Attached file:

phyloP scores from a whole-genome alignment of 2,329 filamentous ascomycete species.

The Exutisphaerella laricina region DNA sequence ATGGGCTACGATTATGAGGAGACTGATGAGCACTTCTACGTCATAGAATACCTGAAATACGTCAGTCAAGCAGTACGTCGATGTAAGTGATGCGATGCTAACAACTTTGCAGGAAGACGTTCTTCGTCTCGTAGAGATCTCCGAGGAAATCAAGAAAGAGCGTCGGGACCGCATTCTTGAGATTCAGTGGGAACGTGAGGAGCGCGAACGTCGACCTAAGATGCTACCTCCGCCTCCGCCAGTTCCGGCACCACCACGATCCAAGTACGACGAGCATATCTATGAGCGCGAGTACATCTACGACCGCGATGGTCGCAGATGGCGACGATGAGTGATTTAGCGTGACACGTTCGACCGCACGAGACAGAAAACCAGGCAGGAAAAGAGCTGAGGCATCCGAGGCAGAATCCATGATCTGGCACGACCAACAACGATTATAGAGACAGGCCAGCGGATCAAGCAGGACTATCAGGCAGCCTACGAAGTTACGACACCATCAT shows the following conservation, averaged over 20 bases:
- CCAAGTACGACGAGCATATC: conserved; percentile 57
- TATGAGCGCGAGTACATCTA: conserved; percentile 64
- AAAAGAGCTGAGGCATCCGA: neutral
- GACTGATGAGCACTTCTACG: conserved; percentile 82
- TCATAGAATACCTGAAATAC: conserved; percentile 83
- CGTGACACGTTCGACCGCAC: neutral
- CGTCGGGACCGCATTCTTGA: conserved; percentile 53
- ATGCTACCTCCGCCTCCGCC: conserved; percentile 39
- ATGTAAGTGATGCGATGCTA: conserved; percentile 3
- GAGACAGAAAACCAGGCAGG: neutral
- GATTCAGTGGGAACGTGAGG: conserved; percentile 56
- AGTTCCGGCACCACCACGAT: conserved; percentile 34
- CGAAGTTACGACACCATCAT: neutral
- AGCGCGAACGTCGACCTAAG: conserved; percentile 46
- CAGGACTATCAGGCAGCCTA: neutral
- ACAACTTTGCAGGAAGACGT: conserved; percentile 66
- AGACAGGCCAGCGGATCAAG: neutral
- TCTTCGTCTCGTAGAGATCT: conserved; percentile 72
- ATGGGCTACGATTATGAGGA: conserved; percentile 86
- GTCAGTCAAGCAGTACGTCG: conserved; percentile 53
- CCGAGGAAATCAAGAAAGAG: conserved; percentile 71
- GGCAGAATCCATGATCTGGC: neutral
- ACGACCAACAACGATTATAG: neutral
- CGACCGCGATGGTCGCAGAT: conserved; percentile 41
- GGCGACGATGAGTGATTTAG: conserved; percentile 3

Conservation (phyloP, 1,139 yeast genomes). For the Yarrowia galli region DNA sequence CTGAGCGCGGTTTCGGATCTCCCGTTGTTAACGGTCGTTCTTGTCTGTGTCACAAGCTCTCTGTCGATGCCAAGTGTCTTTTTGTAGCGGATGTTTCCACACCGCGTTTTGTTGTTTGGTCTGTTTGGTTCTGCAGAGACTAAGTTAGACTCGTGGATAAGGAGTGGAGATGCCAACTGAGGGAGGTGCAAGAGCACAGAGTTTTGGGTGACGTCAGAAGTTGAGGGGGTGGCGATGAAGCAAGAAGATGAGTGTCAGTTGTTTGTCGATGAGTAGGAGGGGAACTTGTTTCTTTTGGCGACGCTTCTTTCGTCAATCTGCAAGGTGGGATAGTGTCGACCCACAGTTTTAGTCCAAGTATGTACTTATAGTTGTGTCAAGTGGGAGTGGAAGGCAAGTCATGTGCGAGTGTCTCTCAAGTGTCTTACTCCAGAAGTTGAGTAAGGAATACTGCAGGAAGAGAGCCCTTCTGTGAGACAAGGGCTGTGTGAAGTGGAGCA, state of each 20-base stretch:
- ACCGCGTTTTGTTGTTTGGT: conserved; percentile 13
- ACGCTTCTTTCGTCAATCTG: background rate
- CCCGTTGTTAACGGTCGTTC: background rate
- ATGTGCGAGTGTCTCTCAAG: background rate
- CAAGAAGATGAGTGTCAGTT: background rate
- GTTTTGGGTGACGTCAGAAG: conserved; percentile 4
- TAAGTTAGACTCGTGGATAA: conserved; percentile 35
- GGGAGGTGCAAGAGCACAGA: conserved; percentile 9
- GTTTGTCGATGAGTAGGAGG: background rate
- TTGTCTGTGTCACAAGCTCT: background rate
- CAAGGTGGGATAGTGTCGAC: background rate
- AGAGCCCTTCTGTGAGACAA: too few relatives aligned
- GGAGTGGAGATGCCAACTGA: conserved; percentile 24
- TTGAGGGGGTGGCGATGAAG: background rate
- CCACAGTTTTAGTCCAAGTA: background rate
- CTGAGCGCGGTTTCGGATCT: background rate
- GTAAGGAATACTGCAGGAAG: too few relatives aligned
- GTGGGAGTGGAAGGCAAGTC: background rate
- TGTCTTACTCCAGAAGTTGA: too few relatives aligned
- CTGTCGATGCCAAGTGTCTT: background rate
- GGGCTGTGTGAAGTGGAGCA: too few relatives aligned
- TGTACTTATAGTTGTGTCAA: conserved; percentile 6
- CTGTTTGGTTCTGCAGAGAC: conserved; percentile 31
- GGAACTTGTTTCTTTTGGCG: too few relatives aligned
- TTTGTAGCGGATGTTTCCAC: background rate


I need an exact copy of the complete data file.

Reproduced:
phyloP scores from a whole-genome alignment of 2,329 filamentous ascomycete species.

The Exutisphaerella laricina region DNA sequence ATGGGCTACGATTATGAGGAGACTGATGAGCACTTCTACGTCATAGAATACCTGAAATACGTCAGTCAAGCAGTACGTCGATGTAAGTGATGCGATGCTAACAACTTTGCAGGAAGACGTTCTTCGTCTCGTAGAGATCTCCGAGGAAATCAAGAAAGAGCGTCGGGACCGCATTCTTGAGATTCAGTGGGAACGTGAGGAGCGCGAACGTCGACCTAAGATGCTACCTCCGCCTCCGCCAGTTCCGGCACCACCACGATCCAAGTACGACGAGCATATCTATGAGCGCGAGTACATCTACGACCGCGATGGTCGCAGATGGCGACGATGAGTGATTTAGCGTGACACGTTCGACCGCACGAGACAGAAAACCAGGCAGGAAAAGAGCTGAGGCATCCGAGGCAGAATCCATGATCTGGCACGACCAACAACGATTATAGAGACAGGCCAGCGGATCAAGCAGGACTATCAGGCAGCCTACGAAGTTACGACACCATCAT shows the following conservation, averaged over 20 bases:
- CCAAGTACGACGAGCATATC: conserved; percentile 57
- TATGAGCGCGAGTACATCTA: conserved; percentile 64
- AAAAGAGCTGAGGCATCCGA: neutral
- GACTGATGAGCACTTCTACG: conserved; percentile 82
- TCATAGAATACCTGAAATAC: conserved; percentile 83
- CGTGACACGTTCGACCGCAC: neutral
- CGTCGGGACCGCATTCTTGA: conserved; percentile 53
- ATGCTACCTCCGCCTCCGCC: conserved; percentile 39
- ATGTAAGTGATGCGATGCTA: conserved; percentile 3
- GAGACAGAAAACCAGGCAGG: neutral
- GATTCAGTGGGAACGTGAGG: conserved; percentile 56
- AGTTCCGGCACCACCACGAT: conserved; percentile 34
- CGAAGTTACGACACCATCAT: neutral
- AGCGCGAACGTCGACCTAAG: conserved; percentile 46
- CAGGACTATCAGGCAGCCTA: neutral
- ACAACTTTGCAGGAAGACGT: conserved; percentile 66
- AGACAGGCCAGCGGATCAAG: neutral
- TCTTCGTCTCGTAGAGATCT: conserved; percentile 72
- ATGGGCTACGATTATGAGGA: conserved; percentile 86
- GTCAGTCAAGCAGTACGTCG: conserved; percentile 53
- CCGAGGAAATCAAGAAAGAG: conserved; percentile 71
- GGCAGAATCCATGATCTGGC: neutral
- ACGACCAACAACGATTATAG: neutral
- CGACCGCGATGGTCGCAGAT: conserved; percentile 41
- GGCGACGATGAGTGATTTAG: conserved; percentile 3

Conservation (phyloP, 1,139 yeast genomes). For the Yarrowia galli region DNA sequence CTGAGCGCGGTTTCGGATCTCCCGTTGTTAACGGTCGTTCTTGTCTGTGTCACAAGCTCTCTGTCGATGCCAAGTGTCTTTTTGTAGCGGATGTTTCCACACCGCGTTTTGTTGTTTGGTCTGTTTGGTTCTGCAGAGACTAAGTTAGACTCGTGGATAAGGAGTGGAGATGCCAACTGAGGGAGGTGCAAGAGCACAGAGTTTTGGGTGACGTCAGAAGTTGAGGGGGTGGCGATGAAGCAAGAAGATGAGTGTCAGTTGTTTGTCGATGAGTAGGAGGGGAACTTGTTTCTTTTGGCGACGCTTCTTTCGTCAATCTGCAAGGTGGGATAGTGTCGACCCACAGTTTTAGTCCAAGTATGTACTTATAGTTGTGTCAAGTGGGAGTGGAAGGCAAGTCATGTGCGAGTGTCTCTCAAGTGTCTTACTCCAGAAGTTGAGTAAGGAATACTGCAGGAAGAGAGCCCTTCTGTGAGACAAGGGCTGTGTGAAGTGGAGCA, state of each 20-base stretch:
- ACCGCGTTTTGTTGTTTGGT: conserved; percentile 13
- ACGCTTCTTTCGTCAATCTG: background rate
- CCCGTTGTTAACGGTCGTTC: background rate
- ATGTGCGAGTGTCTCTCAAG: background rate
- CAAGAAGATGAGTGTCAGTT: background rate
- GTTTTGGGTGACGTCAGAAG: conserved; percentile 4
- TAAGTTAGACTCGTGGATAA: conserved; percentile 35
- GGGAGGTGCAAGAGCACAGA: conserved; percentile 9
- GTTTGTCGATGAGTAGGAGG: background rate
- TTGTCTGTGTCACAAGCTCT: background rate
- CAAGGTGGGATAGTGTCGAC: background rate
- AGAGCCCTTCTGTGAGACAA: too few relatives aligned
- GGAGTGGAGATGCCAACTGA: conserved; percentile 24
- TTGAGGGGGTGGCGATGAAG: background rate
- CCACAGTTTTAGTCCAAGTA: background rate
- CTGAGCGCGGTTTCGGATCT: background rate
- GTAAGGAATACTGCAGGAAG: too few relatives aligned
- GTGGGAGTGGAAGGCAAGTC: background rate
- TGTCTTACTCCAGAAGTTGA: too few relatives aligned
- CTGTCGATGCCAAGTGTCTT: background rate
- GGGCTGTGTGAAGTGGAGCA: too few relatives aligned
- TGTACTTATAGTTGTGTCAA: conserved; percentile 6
- CTGTTTGGTTCTGCAGAGAC: conserved; percentile 31
- GGAACTTGTTTCTTTTGGCG: too few relatives aligned
- TTTGTAGCGGATGTTTCCAC: background rate